My Lost Daughter, by Nancy Taylor Rosenberg. Unabridged audio.
There are three interesting plot threads in this novel: An FBI agent tracking down a serial killer who preys on people who want to die via suicide pacts, a municipal judge with a secret she desparately wants to keep secret, and a mental hospital committing insurance fraud on a massive and dangerous scale.
Any of these threads could have made for a terrific read, and I wish this novel was more cohesive in pulling these threads together. Things just didn't hold together as well as I had hoped, as a fan of Rosenberg's prior works.
A strength of Rosenberg's novels is that she does not write about the glamorous side of the legal system, as many authors do. She does not focus on high-priced defense lawyers and Supreme Court judges, but her characters are more likely to be on the lower-end of the legal scale. The protagonist of this novel (and at least 3 prior novels) is Superior Court judge Lily Forester, a woman just barely making enough money to support her and her family in high-priced California. I don't Forester to be a likable character, but I like appreciate the way that Rosenberg has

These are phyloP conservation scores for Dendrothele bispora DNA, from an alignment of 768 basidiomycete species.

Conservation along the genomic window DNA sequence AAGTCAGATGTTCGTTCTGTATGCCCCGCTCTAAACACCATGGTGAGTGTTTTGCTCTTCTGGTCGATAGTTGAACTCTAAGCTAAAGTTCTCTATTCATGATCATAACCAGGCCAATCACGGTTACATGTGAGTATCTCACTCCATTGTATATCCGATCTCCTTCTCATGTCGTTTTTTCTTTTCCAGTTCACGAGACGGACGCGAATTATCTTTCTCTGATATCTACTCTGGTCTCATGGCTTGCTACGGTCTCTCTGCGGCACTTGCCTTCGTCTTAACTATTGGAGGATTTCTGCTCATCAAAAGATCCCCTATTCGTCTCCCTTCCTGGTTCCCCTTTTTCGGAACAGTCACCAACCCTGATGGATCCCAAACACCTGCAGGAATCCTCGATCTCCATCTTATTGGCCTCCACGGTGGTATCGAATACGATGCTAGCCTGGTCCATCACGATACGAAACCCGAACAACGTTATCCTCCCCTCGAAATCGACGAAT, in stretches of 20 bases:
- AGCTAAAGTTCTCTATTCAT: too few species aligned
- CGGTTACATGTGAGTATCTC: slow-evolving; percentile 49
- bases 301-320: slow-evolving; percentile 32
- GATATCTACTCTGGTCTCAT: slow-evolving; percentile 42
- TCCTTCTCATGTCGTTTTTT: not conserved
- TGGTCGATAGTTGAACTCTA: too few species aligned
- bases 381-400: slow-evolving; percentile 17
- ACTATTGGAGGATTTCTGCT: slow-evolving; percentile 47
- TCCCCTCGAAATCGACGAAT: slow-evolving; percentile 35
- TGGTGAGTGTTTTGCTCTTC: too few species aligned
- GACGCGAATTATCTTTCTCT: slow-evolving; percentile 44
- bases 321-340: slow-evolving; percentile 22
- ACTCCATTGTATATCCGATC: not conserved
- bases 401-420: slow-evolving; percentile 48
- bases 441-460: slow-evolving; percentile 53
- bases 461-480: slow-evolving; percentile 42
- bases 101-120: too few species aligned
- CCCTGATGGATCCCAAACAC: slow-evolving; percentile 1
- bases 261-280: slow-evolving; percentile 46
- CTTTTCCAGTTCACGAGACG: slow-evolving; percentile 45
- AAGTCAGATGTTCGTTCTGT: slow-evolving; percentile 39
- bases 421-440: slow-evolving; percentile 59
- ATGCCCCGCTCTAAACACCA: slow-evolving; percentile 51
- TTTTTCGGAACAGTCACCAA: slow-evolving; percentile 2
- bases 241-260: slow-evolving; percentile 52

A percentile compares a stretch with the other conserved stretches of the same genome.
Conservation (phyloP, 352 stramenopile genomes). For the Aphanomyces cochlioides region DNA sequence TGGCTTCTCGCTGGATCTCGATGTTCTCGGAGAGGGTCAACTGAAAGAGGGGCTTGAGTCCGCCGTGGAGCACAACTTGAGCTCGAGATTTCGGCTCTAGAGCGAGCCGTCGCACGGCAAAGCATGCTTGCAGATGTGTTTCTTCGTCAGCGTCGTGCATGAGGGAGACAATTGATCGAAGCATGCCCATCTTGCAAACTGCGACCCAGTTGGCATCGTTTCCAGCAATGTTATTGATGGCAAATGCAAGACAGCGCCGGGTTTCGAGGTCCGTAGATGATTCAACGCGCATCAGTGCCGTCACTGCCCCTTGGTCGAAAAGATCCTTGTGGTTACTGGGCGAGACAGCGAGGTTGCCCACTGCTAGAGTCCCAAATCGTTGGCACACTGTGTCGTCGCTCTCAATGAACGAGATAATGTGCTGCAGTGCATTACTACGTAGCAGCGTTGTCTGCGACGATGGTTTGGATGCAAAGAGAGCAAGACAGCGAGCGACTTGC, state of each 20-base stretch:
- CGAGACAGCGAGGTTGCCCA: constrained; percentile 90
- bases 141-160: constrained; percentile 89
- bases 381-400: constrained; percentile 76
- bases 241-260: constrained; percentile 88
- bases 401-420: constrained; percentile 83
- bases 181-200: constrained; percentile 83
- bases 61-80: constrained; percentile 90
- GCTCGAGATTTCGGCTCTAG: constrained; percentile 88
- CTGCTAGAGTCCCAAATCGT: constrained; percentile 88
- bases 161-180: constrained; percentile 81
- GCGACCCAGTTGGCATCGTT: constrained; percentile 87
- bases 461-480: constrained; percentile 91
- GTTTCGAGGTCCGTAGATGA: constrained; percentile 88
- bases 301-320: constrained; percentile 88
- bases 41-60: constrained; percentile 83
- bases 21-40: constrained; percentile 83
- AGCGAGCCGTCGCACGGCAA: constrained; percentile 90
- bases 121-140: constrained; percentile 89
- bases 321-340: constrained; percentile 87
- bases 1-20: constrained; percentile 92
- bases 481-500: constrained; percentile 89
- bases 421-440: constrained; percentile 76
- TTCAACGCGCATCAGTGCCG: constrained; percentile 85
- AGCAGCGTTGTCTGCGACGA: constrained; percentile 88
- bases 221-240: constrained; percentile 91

There are a lot of flashbacks in this novel to Forester's prior appearances, to the point that I actually checked my records twice to see if I had read this book before. That "pulled me out" of the book a few times.
Not my favorite of Rosenberg's novels, but I expect I'll be reading the next one.